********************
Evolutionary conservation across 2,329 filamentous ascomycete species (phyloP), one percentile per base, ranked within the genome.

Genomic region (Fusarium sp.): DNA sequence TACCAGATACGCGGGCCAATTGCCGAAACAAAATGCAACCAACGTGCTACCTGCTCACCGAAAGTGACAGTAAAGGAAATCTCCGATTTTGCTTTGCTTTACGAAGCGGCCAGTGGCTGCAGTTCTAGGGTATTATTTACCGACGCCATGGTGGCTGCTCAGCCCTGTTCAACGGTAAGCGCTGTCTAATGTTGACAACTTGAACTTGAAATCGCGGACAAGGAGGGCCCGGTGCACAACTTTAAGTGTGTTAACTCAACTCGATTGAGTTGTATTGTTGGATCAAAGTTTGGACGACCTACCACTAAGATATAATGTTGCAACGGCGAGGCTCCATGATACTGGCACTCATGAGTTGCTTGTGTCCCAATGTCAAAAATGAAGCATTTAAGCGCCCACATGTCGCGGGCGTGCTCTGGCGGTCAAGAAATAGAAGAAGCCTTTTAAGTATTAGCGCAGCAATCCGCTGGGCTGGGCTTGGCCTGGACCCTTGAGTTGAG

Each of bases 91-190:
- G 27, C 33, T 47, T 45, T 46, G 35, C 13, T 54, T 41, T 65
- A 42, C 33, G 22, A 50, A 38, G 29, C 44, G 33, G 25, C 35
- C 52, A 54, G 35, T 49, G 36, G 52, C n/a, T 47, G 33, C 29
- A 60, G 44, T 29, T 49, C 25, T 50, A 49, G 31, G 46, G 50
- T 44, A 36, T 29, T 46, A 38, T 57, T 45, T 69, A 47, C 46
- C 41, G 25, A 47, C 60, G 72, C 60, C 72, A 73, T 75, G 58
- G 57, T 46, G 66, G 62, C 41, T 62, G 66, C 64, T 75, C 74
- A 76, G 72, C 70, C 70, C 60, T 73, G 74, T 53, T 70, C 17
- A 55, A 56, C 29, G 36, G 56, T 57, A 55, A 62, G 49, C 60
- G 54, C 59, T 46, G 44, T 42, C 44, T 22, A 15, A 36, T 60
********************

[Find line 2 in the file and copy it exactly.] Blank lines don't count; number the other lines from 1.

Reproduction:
Genomic region (Fusarium sp.): DNA sequence TACCAGATACGCGGGCCAATTGCCGAAACAAAATGCAACCAACGTGCTACCTGCTCACCGAAAGTGACAGTAAAGGAAATCTCCGATTTTGCTTTGCTTTACGAAGCGGCCAGTGGCTGCAGTTCTAGGGTATTATTTACCGACGCCATGGTGGCTGCTCAGCCCTGTTCAACGGTAAGCGCTGTCTAATGTTGACAACTTGAACTTGAAATCGCGGACAAGGAGGGCCCGGTGCACAACTTTAAGTGTGTTAACTCAACTCGATTGAGTTGTATTGTTGGATCAAAGTTTGGACGACCTACCACTAAGATATAATGTTGCAACGGCGAGGCTCCATGATACTGGCACTCATGAGTTGCTTGTGTCCCAATGTCAAAAATGAAGCATTTAAGCGCCCACATGTCGCGGGCGTGCTCTGGCGGTCAAGAAATAGAAGAAGCCTTTTAAGTATTAGCGCAGCAATCCGCTGGGCTGGGCTTGGCCTGGACCCTTGAGTTGAG